Northwestern celebrates Dominic Missimi star-filled legacy
Headlining performances from Gregg Edelman, Heather Headley, Brian d'Arcy James, Kate Shindle, Janette Zilioli, and Willis White were just the beginning of the sparkle of Starry Starry Night, a one-night, star-studded event benefiting the Northwestern University music theatre program.
Dominic Missimi (back) is surrounded by family members, including (from left to right) his brother, Monsignor Anthony Missimi, daughters Emmi and Angela and his wife Nancy Missimi, a prominent Chicago-area costume designer.
The show honored Dominic Missimi, emeritus professor in service in theatre, as he retires after 30 years of teaching and directing on-campus theatre productions.
(Listen to his remarks.)
The benefit performance—featuring talented alumni and Chicago theatre professionals—gave a nearly $350,000 kick-start to the Dominic Missimi Fund for Music Theatre. The fund will be used to support programming and needs particular to music theatre students at Northwestern, including a music theatre media library and support for visiting artist programming.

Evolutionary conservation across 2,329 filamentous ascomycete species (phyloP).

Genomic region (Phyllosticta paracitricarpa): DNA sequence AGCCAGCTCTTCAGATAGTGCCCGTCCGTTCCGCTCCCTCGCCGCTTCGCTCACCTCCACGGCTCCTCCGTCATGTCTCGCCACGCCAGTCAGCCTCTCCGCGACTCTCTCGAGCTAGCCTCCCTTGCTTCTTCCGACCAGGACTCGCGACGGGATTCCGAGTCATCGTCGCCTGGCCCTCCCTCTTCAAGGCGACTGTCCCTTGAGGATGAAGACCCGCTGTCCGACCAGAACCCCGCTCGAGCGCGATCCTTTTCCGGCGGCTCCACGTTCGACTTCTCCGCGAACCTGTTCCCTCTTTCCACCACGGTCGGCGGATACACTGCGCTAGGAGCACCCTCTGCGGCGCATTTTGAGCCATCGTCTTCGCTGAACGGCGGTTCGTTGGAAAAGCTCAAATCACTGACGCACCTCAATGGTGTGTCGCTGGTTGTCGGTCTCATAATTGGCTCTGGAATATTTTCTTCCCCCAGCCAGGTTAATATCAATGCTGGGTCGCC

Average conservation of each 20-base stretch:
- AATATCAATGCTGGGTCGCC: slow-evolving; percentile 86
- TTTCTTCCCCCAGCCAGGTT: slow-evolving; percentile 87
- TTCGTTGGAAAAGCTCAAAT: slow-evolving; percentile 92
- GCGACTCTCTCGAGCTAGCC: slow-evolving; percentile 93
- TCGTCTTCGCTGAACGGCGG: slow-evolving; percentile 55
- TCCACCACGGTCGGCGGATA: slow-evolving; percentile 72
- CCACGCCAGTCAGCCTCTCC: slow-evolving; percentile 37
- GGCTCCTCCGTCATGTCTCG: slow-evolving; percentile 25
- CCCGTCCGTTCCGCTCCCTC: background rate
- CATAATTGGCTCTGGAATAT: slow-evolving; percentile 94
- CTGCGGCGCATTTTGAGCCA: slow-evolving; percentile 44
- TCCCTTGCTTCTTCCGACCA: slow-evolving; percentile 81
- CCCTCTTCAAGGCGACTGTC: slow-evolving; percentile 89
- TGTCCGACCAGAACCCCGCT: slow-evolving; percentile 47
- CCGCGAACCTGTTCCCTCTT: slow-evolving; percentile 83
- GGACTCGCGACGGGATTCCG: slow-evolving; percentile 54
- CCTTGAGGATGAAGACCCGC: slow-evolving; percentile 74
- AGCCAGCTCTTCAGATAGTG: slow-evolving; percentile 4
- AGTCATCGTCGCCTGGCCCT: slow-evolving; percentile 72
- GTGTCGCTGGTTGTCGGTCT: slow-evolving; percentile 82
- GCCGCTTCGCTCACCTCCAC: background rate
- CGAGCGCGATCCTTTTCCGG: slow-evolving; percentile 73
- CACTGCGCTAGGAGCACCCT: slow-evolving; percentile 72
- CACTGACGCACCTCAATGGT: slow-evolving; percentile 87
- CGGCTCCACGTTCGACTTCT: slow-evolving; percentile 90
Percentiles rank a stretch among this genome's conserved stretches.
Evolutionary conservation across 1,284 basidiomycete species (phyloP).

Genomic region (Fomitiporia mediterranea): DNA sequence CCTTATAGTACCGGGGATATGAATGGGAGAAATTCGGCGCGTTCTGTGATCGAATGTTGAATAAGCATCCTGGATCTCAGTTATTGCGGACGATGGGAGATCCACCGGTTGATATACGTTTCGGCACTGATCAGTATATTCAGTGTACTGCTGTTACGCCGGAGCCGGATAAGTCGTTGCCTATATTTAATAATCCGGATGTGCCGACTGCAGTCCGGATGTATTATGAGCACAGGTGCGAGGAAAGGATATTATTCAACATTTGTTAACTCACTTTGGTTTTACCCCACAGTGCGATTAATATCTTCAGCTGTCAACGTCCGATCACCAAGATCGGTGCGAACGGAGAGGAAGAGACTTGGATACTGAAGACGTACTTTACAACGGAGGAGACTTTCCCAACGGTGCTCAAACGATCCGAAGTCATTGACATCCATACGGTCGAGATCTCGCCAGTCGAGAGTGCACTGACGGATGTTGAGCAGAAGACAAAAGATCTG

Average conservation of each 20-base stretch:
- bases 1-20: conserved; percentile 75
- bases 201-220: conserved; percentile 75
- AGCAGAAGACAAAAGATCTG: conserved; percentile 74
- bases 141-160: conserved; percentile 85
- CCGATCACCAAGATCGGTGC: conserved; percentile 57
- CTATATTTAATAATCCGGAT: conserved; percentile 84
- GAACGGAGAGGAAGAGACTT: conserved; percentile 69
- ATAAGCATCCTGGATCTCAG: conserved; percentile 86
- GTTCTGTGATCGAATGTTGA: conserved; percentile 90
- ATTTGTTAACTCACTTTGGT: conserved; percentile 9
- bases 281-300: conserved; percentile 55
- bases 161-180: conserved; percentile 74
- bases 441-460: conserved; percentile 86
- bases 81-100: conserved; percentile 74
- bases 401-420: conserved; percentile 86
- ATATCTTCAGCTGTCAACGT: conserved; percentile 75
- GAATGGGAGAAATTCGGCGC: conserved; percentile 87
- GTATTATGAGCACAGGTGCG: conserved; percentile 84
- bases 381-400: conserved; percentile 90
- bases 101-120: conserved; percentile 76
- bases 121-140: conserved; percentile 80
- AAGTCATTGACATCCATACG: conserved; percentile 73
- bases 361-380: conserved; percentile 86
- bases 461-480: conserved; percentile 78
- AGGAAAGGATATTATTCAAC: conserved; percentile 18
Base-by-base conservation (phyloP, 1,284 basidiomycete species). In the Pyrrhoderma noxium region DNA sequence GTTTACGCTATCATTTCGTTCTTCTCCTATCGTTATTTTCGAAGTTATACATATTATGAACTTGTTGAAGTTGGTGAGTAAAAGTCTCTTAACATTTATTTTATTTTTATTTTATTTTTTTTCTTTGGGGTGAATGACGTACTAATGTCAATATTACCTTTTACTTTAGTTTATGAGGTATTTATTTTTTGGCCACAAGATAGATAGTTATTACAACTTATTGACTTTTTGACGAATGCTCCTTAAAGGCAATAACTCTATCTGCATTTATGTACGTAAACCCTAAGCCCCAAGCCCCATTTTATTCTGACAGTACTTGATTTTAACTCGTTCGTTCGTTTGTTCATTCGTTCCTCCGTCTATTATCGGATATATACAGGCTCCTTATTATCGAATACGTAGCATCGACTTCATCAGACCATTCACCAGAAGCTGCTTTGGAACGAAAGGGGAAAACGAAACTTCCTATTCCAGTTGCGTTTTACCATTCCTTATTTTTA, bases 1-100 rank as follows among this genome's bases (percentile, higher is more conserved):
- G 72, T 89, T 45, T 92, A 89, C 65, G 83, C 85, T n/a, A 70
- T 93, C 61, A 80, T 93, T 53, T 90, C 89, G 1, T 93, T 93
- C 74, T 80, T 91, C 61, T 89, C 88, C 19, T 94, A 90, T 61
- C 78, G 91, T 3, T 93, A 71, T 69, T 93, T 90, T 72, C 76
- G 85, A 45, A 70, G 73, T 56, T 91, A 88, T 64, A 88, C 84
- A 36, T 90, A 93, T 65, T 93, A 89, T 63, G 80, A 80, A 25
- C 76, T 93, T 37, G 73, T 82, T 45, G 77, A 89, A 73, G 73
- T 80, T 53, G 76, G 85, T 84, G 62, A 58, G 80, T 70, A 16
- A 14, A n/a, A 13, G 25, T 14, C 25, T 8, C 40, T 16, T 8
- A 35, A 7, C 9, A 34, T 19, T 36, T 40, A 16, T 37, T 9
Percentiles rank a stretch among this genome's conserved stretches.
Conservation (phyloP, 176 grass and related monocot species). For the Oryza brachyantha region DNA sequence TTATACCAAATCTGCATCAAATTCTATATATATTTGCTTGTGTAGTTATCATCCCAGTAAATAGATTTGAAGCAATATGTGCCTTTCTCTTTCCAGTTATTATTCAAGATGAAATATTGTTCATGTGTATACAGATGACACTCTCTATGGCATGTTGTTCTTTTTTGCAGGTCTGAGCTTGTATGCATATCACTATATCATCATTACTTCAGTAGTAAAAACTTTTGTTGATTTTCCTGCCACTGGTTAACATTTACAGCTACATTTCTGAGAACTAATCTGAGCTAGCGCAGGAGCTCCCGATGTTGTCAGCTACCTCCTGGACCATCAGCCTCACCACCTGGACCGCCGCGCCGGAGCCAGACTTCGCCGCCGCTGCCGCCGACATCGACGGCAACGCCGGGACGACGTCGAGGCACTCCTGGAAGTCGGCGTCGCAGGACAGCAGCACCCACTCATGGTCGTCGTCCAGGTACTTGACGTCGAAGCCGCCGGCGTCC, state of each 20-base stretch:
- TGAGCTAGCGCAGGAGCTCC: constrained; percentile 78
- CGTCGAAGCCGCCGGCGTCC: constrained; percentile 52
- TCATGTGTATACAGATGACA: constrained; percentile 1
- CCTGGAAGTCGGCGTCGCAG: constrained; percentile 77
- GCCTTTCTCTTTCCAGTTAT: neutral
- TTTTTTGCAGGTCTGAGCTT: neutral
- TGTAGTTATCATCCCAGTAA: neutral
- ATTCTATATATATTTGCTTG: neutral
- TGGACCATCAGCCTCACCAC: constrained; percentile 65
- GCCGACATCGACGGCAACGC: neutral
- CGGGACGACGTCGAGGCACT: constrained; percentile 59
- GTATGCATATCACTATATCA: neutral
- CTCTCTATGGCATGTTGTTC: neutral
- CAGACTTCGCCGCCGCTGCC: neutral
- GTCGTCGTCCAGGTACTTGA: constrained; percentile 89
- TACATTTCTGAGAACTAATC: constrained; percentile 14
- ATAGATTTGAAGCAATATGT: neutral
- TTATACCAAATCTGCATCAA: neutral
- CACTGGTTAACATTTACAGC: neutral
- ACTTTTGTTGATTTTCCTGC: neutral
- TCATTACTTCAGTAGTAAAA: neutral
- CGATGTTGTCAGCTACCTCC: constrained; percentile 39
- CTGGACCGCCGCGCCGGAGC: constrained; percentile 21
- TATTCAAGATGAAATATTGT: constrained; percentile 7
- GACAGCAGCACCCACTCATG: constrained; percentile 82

Among the highlights of the show:
» A lively opening of "Dominic Tonight" (based on "Comedy Tonight" from A Funny Thing Happened on the Way to the Forum, with new lyrics from Northwestern's Kingsley Day) performed by alumnus Bernie Yvon and students from the Department of Theatre.
See this performance.
» A trio performance by alumni Heather Headley, Brian d'Arcy James, and Kate Shindle of "A Step Too Far" from Aida. See this performance.
» A panel of opera performers singing revised lyrics to "Remember" from A Little Night Music to poke fun at Missimi's signature style. The singers were (from left, below): Robert Heitzinger, Kurt Hansen, Marie Michuda, Terri Brancaccio, and Melissa Foster. See this performance.
» A surprise visit from alumnus Willis White, who sang "Run and Tell That" from Hairspray.
See this performance.
» "Glitter and Be Gay"—a notoriously difficult aria from Leonard Bernstein's Candide—performed by Janette Zilioli.
» Solo and backup performances by Northwestern students, including Nate Lewellyn's solo of "Time" from the American Theatre Project's production of Was, and a skit borrowed from the 2010 Waa-Mu Show, "Conqueror's Lament," performed by Britt Banaszynski, RB Embleton, and Ben Hoffman and a troupe of dancers. See this performance.